No such thing as 'bad fishing day'
Robert M. Gilmore says there's no such thing as a bad fishing trip.
You don't know Robert M. Gilmore? Try thinking of him as Doc Gilmore, then.
Dr. Robert Gilmore, known to generations as "Doc," retired as a physician in April of this year, but he'd be recognized in Port Aransas not as a physician, but as an angler, even though he reckons he's delivered "more than 4,000 babies" in a medical career that spanned a half-century.
He's one of this year's inductees into the Port Aransas Boatmen Inc. Hall of Fame. And for reason.
Gilmore started leaving his medical practice behind in Portland, where he lived at the time, and coming to Port Aransas on weekends to fish back in the 1970s. In 1985 he and wife Sharon built a home here, and they moved here permanently in 1995.
The journey to the coast was a circuitous one for Doc and Sharon. He grew up in Michigan and joined the U.S. Navy at the age of 17. He got his bachelor's degree from Baylor University in Waco and then attended the University of Texas Medical Branch in Galveston, where he received his MD.
And that's when the affair began with the rod and reel.
"Fishing was a logical thing to do when we moved to the coast," Doc said.
He credits Noe Garza, the first Latino federal judge in Texas, with introducing him to saltwater fishing in Galveston. Since then, he's been a coastal fishing advocate.
Doc came to this area when he did his internship at the old Memorial Medical Center in Corpus Christi. He opened a practice in Portland in 1957, and the rest is history.
Like many expert anglers, Doc is picky. He's a speckled sea trout (more familiarly known as "speck") specialist.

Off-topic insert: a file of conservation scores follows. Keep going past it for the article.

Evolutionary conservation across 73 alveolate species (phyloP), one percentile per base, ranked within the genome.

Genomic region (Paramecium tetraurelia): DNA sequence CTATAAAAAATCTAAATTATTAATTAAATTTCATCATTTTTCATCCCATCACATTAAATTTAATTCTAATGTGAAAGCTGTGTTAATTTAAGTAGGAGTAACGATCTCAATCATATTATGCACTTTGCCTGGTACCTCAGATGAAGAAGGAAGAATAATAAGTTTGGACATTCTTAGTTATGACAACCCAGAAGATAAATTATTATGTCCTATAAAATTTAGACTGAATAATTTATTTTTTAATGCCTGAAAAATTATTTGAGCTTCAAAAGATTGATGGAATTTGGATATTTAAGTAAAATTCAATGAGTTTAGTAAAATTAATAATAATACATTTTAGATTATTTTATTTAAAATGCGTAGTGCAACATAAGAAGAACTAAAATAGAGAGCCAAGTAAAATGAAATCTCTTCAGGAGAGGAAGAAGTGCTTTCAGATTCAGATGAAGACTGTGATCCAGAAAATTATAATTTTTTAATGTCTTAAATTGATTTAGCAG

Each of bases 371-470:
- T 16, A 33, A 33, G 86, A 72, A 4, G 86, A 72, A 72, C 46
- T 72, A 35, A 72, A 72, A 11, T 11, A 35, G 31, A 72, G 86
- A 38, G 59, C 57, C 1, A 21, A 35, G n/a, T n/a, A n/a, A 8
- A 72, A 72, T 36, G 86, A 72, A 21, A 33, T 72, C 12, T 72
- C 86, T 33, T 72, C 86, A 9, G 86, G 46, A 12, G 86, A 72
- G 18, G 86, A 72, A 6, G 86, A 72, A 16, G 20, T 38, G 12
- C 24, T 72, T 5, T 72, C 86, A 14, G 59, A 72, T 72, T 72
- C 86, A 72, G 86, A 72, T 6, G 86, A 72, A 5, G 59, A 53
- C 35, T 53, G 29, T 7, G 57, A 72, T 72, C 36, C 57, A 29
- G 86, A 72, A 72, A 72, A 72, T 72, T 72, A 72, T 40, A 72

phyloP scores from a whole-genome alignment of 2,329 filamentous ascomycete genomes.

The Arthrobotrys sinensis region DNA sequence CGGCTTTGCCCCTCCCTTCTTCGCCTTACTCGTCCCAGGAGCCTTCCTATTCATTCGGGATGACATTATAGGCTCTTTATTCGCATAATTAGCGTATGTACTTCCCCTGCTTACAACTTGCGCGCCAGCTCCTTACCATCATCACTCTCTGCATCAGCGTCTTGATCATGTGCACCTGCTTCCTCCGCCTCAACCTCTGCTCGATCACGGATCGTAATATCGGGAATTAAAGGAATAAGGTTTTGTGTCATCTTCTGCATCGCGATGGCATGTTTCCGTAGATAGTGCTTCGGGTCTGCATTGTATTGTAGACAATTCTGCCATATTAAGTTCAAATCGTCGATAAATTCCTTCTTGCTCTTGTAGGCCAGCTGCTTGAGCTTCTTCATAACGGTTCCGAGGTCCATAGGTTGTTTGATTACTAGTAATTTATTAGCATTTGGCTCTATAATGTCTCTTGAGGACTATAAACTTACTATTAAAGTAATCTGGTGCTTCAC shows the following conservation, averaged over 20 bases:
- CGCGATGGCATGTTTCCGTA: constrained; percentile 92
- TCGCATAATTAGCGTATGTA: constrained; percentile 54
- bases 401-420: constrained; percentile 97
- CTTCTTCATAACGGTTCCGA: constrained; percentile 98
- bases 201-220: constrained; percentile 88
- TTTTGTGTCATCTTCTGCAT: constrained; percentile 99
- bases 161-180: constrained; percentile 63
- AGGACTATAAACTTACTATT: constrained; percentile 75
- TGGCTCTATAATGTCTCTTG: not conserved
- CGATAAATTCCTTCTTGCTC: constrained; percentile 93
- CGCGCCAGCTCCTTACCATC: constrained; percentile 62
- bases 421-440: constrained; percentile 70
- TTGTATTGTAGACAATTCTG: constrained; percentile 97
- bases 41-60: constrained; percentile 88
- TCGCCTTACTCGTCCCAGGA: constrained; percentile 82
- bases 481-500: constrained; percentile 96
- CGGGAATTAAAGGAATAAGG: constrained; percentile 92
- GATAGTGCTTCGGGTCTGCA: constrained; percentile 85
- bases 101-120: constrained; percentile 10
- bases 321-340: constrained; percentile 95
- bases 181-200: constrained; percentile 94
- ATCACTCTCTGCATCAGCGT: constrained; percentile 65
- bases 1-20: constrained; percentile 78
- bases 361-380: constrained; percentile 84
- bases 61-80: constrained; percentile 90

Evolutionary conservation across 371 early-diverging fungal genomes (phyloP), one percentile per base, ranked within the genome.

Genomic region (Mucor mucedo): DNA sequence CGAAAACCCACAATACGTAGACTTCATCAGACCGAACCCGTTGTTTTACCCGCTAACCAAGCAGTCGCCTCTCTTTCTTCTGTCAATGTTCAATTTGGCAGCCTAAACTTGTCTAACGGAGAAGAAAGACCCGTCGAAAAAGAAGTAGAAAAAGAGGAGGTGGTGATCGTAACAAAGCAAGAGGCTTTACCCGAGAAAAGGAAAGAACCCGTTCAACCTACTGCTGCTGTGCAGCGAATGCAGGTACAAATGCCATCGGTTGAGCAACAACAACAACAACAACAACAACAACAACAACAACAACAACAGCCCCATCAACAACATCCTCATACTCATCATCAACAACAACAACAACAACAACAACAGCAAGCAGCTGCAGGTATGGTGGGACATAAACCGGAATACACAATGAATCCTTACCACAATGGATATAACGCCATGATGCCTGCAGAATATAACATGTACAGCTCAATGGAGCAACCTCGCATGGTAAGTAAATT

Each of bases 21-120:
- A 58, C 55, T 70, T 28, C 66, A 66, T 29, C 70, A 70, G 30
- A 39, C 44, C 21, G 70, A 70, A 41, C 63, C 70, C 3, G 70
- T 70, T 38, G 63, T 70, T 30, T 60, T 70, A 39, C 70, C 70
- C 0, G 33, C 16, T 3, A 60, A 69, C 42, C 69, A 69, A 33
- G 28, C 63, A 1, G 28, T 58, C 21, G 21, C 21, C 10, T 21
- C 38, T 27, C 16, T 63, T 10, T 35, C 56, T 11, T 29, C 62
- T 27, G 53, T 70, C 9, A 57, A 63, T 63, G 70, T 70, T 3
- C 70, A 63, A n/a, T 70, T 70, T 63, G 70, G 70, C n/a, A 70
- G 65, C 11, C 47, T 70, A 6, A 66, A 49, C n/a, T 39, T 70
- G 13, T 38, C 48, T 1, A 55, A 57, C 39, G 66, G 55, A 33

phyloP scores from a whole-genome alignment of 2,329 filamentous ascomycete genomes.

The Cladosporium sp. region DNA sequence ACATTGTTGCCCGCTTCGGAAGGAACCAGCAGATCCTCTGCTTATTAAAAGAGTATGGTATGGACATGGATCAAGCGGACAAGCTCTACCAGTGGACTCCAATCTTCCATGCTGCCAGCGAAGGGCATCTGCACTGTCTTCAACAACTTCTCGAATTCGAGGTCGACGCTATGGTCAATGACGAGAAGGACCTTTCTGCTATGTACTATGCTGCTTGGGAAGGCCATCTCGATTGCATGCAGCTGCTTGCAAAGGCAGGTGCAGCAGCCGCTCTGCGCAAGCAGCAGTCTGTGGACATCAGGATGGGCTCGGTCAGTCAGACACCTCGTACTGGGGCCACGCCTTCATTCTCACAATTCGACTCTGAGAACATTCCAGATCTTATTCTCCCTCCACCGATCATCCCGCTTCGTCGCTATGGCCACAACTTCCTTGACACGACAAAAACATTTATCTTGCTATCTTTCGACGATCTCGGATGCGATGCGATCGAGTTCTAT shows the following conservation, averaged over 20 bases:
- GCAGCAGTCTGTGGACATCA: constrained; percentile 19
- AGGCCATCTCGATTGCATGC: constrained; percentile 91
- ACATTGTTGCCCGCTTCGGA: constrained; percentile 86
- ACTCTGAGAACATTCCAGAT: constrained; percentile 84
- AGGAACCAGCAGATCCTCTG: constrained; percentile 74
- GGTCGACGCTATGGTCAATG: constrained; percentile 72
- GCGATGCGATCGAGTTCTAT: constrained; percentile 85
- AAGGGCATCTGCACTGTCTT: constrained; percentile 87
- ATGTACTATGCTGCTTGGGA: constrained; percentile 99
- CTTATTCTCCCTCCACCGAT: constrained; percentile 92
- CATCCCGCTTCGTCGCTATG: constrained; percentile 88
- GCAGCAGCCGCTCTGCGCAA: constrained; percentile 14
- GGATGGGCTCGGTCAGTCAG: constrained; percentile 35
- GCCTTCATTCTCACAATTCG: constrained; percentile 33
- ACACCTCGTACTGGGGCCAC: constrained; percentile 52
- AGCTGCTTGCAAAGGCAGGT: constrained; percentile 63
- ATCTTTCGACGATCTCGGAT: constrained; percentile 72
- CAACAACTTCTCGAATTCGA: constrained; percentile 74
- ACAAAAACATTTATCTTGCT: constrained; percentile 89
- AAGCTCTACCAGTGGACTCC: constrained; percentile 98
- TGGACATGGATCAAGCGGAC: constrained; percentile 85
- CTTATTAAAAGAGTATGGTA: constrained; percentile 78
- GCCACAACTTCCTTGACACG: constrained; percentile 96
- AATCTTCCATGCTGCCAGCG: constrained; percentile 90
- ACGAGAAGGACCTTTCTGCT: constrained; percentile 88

"Trout is awfully hard to beat," he said.
Furthermore, not just any trout meets Gilmore's specifications. He fishes only in the surf or off the jetties, and only with artificial lures such as plastic worms.
Does that work?
"I've had so many good experiences catching trout … I think of so many of them," he said, when asked about his best fishing trip ever.
One trip does stand out in his mind, however: He finally caught his first billfish, a sail, in the 1970s. And he took second place in the Deep Sea Roundup with the sail.
And the best fish he ever caught? That's easy. "It was a 52-pound, 52-inch redfish I caught off the jetty," Gilmore recalled. That was before the Gilmores moved to Port Aransas, but "everybody was there when I caught it," he said, "Bill Horn and everybody."
About those bad fishing trips … "There are some you have problems with, but that's because of boat problems or your companions," Gilmore claimed.
Sharon recalled one offshore trip where engine problems left them adrift and it took six hours to get back to shore.
"She talked to me for six hours," Doc said, nodding toward his wife. "What's bad about that?"